The Church of God and Saints of Christ was established in Lawrence, Kansas, in 1896 by William Saunders Crowdy. The group established its headquarters in Philadelphia in 1899, and Crowdy later relocated to Washington, D.C., in 1903. After Crowdy's death in 1908, the church continued to grow under the leadership of William Henry Plummer, who moved the organization's headquarters to its permanent location in Belleville, Virginia, in 1921. In 1936, the Church of God and Saints of Christ had more than 200 "tabernacles" (congregations) and 37,000 members. Howard Zebulun Plummer succeeded his father and became head of the organization in 1931. His son, Levi Solomon Plummer, became the church's leader in 1975. Since 2001, the Church of God and Saints of Christ has been led by Rabbi Jehu A. Crowdy, Jr., a great-grandson of William Saunders Crowdy. As of 2005, it had fifty tabernacles in the United States and dozens in Africa.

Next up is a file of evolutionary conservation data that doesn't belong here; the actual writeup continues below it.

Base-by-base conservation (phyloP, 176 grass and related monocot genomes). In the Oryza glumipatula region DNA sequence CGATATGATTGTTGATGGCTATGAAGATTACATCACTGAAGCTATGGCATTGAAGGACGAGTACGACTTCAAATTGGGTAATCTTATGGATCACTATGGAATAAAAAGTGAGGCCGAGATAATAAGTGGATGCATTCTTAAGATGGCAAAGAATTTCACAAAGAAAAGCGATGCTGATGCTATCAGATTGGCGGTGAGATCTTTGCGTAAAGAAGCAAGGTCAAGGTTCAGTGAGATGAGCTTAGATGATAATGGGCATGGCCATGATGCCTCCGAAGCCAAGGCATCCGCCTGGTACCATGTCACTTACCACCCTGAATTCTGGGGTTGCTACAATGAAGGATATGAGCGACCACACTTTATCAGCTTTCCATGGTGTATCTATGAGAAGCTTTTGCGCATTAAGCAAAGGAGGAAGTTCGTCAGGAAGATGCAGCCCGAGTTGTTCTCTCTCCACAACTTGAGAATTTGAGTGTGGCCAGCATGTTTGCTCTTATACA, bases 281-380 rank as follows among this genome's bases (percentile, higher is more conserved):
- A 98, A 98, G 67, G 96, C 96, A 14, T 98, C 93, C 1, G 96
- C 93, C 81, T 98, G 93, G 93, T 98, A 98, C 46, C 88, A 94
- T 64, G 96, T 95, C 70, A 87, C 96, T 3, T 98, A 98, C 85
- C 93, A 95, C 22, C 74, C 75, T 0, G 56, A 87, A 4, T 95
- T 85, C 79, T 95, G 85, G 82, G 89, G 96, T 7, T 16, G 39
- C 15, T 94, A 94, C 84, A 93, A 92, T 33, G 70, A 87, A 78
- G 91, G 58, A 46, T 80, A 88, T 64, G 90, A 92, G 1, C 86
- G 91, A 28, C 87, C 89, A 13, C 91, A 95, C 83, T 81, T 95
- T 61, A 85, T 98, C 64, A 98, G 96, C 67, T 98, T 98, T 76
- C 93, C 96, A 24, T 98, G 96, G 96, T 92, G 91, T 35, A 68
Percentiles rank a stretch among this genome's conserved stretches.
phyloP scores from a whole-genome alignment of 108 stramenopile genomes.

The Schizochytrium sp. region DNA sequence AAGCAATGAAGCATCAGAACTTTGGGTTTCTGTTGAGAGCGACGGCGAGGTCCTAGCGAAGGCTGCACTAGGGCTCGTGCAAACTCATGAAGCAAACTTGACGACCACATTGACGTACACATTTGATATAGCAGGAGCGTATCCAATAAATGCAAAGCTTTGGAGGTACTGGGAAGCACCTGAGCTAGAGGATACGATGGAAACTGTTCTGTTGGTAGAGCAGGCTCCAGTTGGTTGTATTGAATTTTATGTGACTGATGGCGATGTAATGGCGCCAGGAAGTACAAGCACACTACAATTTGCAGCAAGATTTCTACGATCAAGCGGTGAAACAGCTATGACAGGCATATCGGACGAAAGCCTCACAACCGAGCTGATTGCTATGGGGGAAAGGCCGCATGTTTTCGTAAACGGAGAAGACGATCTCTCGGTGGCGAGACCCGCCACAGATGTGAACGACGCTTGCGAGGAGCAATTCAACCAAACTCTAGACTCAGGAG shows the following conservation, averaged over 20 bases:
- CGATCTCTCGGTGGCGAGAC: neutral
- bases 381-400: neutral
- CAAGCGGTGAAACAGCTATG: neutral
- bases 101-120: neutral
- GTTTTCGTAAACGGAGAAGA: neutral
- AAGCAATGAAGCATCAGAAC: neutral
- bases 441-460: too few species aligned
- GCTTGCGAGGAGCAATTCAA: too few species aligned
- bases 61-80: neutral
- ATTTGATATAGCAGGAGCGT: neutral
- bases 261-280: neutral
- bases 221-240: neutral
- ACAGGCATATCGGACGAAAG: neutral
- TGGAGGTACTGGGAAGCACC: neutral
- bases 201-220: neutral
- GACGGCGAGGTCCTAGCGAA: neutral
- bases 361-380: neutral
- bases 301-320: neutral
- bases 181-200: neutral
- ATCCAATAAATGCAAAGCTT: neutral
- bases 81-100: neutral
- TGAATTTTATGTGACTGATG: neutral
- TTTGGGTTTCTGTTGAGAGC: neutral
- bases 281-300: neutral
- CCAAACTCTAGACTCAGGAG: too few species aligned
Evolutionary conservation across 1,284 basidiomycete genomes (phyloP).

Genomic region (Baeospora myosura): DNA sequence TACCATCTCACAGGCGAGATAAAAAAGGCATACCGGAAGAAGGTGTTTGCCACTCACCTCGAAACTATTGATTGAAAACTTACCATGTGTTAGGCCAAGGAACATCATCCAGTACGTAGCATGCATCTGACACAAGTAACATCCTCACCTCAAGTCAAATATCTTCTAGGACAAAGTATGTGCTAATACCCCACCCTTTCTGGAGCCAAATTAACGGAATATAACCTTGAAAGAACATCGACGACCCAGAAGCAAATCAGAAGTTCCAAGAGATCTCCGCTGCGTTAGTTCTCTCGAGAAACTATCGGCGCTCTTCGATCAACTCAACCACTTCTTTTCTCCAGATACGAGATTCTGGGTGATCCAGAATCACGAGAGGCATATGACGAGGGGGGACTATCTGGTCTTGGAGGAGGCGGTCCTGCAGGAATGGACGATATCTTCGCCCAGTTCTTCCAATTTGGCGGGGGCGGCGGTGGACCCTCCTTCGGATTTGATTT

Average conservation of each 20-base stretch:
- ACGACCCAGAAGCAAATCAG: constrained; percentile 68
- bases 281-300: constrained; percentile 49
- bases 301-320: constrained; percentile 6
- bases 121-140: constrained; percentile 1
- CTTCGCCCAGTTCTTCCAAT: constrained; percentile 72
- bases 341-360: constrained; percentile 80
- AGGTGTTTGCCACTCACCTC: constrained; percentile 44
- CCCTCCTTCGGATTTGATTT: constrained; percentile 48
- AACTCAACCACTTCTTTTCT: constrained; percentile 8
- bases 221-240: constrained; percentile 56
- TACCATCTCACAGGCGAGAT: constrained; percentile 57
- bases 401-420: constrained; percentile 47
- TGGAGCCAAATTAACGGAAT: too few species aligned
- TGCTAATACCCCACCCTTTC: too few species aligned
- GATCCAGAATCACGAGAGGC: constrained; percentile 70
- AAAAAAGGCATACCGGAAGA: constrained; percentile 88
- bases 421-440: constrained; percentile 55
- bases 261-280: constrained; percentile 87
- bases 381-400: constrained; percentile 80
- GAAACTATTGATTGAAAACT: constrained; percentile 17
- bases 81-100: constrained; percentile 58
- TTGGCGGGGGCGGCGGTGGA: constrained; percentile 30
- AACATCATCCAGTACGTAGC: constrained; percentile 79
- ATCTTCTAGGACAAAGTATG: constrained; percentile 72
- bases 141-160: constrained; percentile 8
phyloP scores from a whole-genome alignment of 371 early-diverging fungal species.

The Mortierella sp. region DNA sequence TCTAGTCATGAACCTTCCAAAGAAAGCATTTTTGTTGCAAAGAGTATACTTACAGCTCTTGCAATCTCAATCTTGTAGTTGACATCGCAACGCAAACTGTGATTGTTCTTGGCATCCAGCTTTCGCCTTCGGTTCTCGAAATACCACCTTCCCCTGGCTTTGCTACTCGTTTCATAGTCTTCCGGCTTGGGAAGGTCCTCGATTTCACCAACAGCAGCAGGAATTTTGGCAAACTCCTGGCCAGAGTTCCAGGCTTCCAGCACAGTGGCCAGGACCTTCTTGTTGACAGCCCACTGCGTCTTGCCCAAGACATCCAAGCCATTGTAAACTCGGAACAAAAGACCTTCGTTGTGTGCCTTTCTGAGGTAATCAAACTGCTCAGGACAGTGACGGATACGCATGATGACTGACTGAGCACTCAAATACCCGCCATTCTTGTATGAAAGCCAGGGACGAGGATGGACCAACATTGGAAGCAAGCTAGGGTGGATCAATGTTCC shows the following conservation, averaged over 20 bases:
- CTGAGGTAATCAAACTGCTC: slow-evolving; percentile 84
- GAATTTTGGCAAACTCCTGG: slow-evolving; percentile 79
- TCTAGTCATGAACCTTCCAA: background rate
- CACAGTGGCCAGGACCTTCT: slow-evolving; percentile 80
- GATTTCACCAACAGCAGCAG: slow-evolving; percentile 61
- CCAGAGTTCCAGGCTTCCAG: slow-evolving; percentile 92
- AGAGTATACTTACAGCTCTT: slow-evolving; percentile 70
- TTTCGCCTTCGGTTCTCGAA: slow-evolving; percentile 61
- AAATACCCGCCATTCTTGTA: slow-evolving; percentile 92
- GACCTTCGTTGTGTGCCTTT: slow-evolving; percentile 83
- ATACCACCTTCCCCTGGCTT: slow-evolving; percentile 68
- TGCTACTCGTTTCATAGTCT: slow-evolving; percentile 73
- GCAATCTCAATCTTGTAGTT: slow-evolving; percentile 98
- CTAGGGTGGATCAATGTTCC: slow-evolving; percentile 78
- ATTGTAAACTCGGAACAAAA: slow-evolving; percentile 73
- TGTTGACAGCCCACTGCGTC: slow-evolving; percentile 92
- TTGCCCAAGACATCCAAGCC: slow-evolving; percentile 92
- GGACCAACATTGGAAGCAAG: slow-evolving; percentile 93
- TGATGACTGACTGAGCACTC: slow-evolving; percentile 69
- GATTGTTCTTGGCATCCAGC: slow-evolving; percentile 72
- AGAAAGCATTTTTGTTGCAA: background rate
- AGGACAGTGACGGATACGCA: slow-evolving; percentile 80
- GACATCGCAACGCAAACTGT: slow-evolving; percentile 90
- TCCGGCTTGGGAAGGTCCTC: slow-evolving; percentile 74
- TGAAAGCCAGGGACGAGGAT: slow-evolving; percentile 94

The Church of God and Saints of Christ describes itself as "the oldest African-American congregation in the United States that adheres to the tenets of Judaism". It teaches that all Jews had been black originally, and that African-Americans are descendants of the lost tribes of Israel. Members believe that Jesus was neither God nor the son of God, but rather an adherent to Judaism and a prophet. They also consider William Saunders Crowdy to be a prophet.
The Church of God and Saints of Christ synthesizes rituals from both Judaism and Christianity. They have adopted rites drawn from both the Old Testament and the New Testament. Its Jewish observances include circumcision of newborn boys, use of the Hebrew calendar, wearing of yarmulkes, observance of Saturday as the Sabbath, and celebration of Passover. Its New Testament rites include baptism (immersion) and footwashing, both of which have Old Testament origins.